It is a sign of the enduring status of the work of the Palestinian writer Ghassan Kanafani that a collection of 17 of his books has recently been published in a boxed set, 45 years after his death.
Ghassan Kanafani was a prolific writer of novels, short stories, literary criticism and journalism, and is best known by Arab and non-Arab readers for a short novel called Men in the Sun, first published in 1962, about the tragic deaths of a group of Palestinian migrant workers.
He was also a member of the leadership of the Popular Front for the Liberation of Palestine (PFLP), a group that had a high profile in the Palestinian resistance movement in the late 1960s and early 1970s (and which still exists).
His name is as well known to students of political history as to students of modern Arabic literature, yet these two aspects of his work are inseparable. His work combines political urgency with an innovative literary style and powerful storytelling.
He died in 1972 at the age of 36—killed, along with his teenage niece, in a car bomb in Beirut, probably in connection with his role in the PFLP leadership and its paramilitary activities. Dying in this way, when he was at the height of his powers, freezes him and his work into an image that continues to live, yet remains fixed in its historical moment.
Kanafani was the spokesman of the PFLP and the editor of its newspaper, al-Hadaf (The Goal). As a journalist, his output was prodigious. As his friend Fadle Naqib, now an emeritus professor of economics at the University of Waterloo, in Canada, recalled, “He loved writing, and he wrote in the way that you and I would breathe. He would write news, he would write editorials, he would write something about society and then literary criticism. I said to him, ‘You are not a human being, you are a writing machine!’”
And after a day’s work at the newspaper, he would go home and write fiction.
Kanafani’s life and work represent the high-water mark of a political outlook that in 2017 seems impossibly idealistic. In the PFLP’s Marxist vision, not only Palestine but the entire Arab world would be liberated, not just from foreign colonialism but also from archaic attitudes and social forms. The Palestinian resistance fighter was a revolutionary figure of the romantic type—a keffiyeh-wearing version of Che Guevara.
In 1986, for instance, the French writer Jean Genet’s book Prisoner of Love was published: an elegiac account of months he spent in the early 1970s with Palestinian fighters in Jordan. It was Genet’s last book, published three weeks after his death. Genet was enchanted by the heroic and idealistic young guerrillas he met there, who would go into battle with copies of the sayings of Mao Zedong in their back pockets.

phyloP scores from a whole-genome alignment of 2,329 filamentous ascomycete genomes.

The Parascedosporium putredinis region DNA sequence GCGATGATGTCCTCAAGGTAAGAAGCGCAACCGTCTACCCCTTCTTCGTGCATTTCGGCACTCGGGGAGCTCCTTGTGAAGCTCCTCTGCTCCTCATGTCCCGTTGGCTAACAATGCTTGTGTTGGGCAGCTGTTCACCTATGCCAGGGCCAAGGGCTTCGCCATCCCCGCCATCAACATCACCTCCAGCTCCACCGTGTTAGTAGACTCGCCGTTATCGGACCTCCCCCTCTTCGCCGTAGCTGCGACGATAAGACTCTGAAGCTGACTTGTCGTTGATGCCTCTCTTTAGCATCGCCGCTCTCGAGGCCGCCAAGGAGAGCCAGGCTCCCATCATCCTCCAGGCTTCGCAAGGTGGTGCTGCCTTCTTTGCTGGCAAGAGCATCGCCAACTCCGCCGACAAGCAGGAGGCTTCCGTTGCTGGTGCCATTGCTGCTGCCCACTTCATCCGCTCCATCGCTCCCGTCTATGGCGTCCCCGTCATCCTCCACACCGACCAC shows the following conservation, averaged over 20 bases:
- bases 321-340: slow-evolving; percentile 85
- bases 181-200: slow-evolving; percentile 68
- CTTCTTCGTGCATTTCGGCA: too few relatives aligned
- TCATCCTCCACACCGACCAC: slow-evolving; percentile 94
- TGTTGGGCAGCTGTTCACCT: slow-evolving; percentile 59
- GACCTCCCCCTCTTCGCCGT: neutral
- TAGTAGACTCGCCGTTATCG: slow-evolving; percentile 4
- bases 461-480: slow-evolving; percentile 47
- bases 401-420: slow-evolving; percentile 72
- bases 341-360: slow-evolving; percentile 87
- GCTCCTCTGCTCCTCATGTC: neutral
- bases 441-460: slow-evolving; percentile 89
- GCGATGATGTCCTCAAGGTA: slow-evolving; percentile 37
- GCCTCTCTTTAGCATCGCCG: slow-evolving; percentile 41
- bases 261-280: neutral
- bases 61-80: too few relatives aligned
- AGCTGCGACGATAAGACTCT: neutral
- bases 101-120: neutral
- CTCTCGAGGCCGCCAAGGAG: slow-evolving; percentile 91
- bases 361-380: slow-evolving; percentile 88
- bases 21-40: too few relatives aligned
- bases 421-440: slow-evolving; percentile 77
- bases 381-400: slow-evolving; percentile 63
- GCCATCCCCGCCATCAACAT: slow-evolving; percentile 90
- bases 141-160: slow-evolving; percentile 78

Nora Parr, a professor of Arabic literature at the School of Oriental and African Studies, University of London, welcomes the new edition of Kanafani’s work because it provides readable, well-edited versions of texts that previously had been available only in scrappy editions, and also makes available important works that had been hard to find, such as his account of Palestinian resistance literature after 1948 (The Literature of Resistance in Occupied Palestine).
This new edition is available only in Arabic, although its publisher, Nora Shawwa of Cyprus-based Rimal Books, says she hopes new translations can be made in due course.
Nora Parr says that in purely literary terms, Kanafani’s work remains interesting for its range of styles, from realism to surrealism. “But after 1967 [the year of the Six-Day War, in which Israel captured the West Bank, Gaza and the Golan Heights], his work became a lot more didactic,” she said. He created Umm Saad, one of the best-known characters in 20th-century Arabic fiction, a plain-speaking Palestinian everywoman who seems to embody the whole of Palestinian experience while stoically observing it.
“Umm Saad is still incredibly relevant,” Parr said. “She represents what Arab women are still pushing against.”
Men in the Sun is a short novel about a group of Palestinian men whose uprooting from their homes compels them to seek work as itinerant laborers. They make a bad bargain with a truck driver who promises to smuggle them from Iraq into Kuwait in an empty tanker truck. At the Kuwaiti border, the driver is detained by time-wasting officials, and by the time the driver returns to his truck, his passengers have died of asphyxiation. The story is at once harshly realistic and a political allegory about Arab politics.
It is written in a dreamlike narrative style, like hallucinations seen in a heat haze. A coherent narrative is often hard to achieve using avant-garde techniques of this kind, but Men in the Sun is as readable as it is powerful.
Kanafani would have been 75 years old in 2011. What would he think of the Arab Spring? “He would be on the side of the revolution,” Fadle Naqib said. “And he would be against the Muslim Brotherhood, which he would see as a counter-revolution. He would say to the young people who demonstrated in Tahrir Square that they did not go far enough.”